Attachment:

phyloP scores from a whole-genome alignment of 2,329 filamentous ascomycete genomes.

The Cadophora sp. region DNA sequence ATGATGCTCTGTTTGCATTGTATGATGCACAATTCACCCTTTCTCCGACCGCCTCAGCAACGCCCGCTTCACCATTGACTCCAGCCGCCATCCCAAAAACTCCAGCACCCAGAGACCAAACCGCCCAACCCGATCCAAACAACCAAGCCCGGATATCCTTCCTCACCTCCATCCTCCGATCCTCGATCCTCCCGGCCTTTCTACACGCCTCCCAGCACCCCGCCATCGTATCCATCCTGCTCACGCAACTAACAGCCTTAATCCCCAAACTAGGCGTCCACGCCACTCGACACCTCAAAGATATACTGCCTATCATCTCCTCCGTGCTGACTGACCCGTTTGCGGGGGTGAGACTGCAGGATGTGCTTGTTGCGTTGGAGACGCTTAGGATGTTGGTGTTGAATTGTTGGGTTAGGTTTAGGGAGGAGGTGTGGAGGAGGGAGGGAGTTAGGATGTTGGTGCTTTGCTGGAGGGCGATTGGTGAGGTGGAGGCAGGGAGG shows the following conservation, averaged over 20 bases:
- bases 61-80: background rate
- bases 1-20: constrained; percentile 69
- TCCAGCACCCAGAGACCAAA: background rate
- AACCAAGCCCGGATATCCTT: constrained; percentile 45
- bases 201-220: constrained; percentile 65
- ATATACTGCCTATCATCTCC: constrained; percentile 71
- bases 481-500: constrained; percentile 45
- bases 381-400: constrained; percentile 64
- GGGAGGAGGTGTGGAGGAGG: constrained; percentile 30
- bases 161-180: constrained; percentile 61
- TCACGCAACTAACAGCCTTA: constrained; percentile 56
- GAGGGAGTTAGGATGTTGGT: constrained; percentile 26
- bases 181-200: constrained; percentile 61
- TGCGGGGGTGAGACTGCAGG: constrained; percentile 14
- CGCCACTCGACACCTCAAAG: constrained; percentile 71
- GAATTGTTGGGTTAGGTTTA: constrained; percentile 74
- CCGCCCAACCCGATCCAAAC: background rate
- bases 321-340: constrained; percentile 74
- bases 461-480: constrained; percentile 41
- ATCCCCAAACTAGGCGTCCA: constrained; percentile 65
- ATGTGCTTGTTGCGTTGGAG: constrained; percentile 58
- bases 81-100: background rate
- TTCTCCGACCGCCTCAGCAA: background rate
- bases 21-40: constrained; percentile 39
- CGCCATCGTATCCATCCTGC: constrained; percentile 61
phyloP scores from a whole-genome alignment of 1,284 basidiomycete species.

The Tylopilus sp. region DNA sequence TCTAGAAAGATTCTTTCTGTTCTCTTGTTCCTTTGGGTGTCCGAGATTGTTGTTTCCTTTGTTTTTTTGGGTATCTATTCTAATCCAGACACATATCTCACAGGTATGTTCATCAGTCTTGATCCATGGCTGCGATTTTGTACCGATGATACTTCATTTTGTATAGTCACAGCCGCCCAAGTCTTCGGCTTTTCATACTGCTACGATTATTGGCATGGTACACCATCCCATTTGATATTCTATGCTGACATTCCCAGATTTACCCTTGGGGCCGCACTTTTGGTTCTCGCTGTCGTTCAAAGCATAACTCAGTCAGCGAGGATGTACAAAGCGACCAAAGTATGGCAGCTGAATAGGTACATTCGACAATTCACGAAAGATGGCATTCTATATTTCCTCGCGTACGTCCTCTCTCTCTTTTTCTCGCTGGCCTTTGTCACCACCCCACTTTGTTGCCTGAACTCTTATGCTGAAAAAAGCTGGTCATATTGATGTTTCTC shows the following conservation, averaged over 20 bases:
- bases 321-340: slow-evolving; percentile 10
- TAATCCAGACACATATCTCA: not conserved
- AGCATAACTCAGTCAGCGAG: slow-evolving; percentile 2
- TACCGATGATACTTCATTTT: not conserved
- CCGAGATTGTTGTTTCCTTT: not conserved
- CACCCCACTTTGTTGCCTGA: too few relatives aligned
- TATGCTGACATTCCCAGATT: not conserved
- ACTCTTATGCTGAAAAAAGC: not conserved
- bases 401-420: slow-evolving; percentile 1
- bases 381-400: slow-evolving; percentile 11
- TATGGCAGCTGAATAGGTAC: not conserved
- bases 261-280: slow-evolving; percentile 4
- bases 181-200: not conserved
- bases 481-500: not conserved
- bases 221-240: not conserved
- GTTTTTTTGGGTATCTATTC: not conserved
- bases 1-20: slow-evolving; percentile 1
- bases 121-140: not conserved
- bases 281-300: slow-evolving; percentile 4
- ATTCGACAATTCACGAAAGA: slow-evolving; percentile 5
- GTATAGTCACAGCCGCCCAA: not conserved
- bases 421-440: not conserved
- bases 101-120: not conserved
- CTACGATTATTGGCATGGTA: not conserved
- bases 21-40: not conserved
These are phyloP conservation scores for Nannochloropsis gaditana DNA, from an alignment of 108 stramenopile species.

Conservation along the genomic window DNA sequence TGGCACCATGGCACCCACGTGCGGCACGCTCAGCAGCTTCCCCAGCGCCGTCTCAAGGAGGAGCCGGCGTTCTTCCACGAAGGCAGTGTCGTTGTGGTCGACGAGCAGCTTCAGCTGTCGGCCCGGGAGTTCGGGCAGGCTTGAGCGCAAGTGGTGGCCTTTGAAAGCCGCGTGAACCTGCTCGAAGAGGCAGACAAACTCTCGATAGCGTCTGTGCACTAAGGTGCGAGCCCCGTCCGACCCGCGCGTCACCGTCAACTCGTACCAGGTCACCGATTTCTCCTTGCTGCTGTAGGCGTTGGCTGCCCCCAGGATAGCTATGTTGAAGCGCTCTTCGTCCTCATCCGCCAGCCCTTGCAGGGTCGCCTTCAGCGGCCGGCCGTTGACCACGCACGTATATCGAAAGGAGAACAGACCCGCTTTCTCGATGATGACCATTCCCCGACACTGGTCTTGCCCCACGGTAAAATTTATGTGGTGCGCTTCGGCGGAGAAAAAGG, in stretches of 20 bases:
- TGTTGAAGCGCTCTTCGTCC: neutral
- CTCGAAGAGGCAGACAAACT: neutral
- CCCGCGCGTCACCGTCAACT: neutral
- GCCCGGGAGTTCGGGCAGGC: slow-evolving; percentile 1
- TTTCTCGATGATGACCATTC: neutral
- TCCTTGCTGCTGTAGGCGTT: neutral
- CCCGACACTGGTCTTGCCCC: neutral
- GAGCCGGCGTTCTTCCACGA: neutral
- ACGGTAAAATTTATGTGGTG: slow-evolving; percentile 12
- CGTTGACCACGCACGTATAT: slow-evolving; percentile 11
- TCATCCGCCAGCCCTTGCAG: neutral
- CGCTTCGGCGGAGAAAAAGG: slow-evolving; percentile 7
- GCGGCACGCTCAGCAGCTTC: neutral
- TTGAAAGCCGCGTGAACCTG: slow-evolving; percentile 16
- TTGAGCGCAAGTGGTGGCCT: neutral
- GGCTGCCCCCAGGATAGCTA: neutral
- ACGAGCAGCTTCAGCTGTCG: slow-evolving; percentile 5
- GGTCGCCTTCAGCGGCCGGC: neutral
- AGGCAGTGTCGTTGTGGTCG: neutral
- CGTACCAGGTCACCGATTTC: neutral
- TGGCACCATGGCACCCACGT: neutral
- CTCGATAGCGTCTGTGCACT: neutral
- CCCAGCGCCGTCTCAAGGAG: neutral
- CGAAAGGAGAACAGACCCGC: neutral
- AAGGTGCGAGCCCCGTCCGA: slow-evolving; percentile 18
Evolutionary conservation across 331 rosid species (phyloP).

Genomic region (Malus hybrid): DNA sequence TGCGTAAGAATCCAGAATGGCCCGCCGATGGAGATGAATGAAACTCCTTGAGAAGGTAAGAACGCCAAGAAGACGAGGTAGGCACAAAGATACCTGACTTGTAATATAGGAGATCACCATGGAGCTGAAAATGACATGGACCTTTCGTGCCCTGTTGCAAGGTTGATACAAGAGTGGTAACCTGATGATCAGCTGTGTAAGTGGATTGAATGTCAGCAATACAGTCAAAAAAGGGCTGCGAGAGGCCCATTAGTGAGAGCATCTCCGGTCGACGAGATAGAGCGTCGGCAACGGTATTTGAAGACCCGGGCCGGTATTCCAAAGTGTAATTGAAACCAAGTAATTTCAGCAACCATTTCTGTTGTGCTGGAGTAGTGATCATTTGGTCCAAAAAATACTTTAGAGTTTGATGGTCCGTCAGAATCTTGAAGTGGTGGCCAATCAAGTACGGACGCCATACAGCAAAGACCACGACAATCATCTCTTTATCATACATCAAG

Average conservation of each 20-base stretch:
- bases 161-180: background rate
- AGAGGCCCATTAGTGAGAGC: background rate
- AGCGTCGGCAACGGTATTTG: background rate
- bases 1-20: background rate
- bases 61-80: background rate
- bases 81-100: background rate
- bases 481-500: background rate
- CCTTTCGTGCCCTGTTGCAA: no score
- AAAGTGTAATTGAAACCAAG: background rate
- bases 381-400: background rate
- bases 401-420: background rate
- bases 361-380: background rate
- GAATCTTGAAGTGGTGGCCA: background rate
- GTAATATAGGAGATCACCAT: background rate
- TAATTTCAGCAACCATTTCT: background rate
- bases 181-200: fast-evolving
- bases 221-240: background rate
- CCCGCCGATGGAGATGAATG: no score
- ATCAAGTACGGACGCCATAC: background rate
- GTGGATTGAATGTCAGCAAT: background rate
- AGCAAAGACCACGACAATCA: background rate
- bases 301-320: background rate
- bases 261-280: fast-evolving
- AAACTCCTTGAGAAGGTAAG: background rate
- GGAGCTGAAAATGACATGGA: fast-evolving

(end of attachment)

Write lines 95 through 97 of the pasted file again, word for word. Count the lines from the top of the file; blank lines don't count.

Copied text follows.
- bases 401-420: background rate
- bases 361-380: background rate
- GAATCTTGAAGTGGTGGCCA: background rate